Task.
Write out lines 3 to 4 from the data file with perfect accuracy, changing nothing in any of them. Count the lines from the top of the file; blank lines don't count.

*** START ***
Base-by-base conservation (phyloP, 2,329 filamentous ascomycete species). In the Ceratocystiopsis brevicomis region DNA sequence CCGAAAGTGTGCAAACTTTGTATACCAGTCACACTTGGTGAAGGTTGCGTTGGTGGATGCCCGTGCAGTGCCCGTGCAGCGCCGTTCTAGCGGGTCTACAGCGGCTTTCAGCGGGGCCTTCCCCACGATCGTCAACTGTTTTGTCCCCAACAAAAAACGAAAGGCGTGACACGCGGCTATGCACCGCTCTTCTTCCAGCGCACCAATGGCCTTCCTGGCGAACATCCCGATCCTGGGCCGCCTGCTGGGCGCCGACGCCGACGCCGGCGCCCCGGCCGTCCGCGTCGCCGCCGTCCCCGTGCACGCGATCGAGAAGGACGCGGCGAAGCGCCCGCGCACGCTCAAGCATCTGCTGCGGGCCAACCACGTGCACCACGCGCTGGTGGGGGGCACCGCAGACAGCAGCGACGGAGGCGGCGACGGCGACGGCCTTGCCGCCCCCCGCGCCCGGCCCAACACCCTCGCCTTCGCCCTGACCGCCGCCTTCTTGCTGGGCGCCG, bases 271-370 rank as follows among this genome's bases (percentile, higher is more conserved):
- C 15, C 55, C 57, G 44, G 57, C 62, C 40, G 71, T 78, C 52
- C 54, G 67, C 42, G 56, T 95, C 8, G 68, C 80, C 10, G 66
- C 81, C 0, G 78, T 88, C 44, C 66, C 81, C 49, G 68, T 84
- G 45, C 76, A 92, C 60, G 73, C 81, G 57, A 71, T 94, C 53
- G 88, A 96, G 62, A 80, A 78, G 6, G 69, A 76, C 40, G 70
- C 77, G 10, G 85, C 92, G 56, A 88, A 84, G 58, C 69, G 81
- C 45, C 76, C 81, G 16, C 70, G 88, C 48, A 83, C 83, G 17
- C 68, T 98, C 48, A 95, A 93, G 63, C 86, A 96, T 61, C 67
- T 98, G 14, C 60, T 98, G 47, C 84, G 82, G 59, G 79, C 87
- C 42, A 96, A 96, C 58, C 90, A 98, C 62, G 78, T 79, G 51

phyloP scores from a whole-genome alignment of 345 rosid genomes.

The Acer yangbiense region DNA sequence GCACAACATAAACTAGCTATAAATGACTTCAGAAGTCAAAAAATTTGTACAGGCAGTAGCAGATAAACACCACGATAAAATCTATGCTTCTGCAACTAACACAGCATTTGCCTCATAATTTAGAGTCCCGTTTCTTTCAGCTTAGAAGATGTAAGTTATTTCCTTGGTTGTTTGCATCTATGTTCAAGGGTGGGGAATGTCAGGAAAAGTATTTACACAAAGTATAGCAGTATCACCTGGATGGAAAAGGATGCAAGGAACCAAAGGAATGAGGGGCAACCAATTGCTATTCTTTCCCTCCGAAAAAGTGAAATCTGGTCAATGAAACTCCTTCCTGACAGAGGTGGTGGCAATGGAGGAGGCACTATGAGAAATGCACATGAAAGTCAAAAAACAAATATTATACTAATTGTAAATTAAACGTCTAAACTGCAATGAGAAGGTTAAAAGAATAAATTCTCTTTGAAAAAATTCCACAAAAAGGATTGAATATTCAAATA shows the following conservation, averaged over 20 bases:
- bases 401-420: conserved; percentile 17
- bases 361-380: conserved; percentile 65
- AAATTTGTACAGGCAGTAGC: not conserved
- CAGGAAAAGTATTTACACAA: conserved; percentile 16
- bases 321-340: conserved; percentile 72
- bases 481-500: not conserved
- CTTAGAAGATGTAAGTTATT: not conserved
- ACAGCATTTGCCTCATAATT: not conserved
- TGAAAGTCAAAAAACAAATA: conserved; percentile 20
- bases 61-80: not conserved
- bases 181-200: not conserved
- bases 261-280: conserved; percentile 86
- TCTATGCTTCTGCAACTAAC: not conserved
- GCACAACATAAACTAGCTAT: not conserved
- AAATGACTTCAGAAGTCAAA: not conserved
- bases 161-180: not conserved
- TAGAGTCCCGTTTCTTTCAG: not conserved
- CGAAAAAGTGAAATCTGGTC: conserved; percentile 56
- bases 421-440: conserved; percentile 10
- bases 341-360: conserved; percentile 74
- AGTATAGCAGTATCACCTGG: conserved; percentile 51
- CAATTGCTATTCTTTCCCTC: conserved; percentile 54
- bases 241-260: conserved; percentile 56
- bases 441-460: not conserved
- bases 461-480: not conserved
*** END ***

- C 54, G 67, C 42, G 56, T 95, C 8, G 68, C 80, C 10, G 66
- C 81, C 0, G 78, T 88, C 44, C 66, C 81, C 49, G 68, T 84